Most publishers consider social media an essential part of their marketing toolkits, but author and squidoo.com founder Seth Godin joined Digital Book World 2015 in New York City this morning to turn that idea on its head.
“Not all of your authors want to be good at social media. Not all of them have something to say when they’re not writing their book,” he told publishers.
In Godin’s view, the emphasis on building author platforms has gone too far. If so many authors now approach social media as a part of their jobs in the digital era, it’s at least partly thanks to their publishers, who have assiduously told them it is. But the problem is that it often looks that way to readers.
For one thing, that can make it hard to build a following, Godin says, and for another, doing so isn’t just about driving engagement on social channels, anyway.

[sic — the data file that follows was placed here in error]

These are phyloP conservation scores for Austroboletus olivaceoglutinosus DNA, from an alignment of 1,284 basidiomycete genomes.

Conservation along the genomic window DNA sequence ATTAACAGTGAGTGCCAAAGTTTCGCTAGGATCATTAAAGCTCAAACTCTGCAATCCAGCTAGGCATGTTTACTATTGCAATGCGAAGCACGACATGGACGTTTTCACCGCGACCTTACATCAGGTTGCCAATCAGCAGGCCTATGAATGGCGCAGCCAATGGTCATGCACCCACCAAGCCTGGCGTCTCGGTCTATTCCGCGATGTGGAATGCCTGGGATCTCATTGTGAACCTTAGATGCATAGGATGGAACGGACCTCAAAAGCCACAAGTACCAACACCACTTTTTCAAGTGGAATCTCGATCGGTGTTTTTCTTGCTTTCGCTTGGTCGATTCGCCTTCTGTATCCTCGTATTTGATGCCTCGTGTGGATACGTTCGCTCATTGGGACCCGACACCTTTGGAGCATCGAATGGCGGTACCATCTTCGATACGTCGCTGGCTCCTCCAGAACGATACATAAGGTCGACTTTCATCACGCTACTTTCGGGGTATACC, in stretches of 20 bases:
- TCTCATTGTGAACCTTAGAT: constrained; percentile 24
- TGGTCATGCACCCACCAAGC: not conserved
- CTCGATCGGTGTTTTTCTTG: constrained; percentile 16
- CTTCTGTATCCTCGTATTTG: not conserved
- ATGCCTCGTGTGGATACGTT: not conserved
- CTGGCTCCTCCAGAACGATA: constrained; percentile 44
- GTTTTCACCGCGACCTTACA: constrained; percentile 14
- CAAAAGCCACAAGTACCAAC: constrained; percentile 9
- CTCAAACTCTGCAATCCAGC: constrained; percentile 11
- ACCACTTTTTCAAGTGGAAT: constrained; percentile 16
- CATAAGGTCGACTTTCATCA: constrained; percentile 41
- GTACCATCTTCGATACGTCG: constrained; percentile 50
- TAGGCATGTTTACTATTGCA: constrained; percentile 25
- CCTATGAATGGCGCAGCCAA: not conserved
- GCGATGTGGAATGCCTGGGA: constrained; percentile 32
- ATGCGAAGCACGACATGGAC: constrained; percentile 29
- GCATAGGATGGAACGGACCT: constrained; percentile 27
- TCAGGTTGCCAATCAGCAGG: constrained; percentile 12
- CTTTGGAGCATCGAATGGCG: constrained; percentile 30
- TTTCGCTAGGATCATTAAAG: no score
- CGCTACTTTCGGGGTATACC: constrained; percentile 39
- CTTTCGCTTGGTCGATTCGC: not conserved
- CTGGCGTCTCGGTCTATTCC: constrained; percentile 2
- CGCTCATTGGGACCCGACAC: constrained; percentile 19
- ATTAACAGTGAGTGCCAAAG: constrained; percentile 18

Establishing and maintaining a loyal audience is by its nature a long-term investment, and what loyalty looks like online can sometimes differ considerably from what it looks like offline, “where the real work” gets done.
Godin points to Bob Dylan, who isn’t particularly active on social media but still has a vibrant and profitable career. “The long-tail rewards people for whom there’s passion from a few,” he says.
“The Monkees had a TV show, but Dylan’s still around.”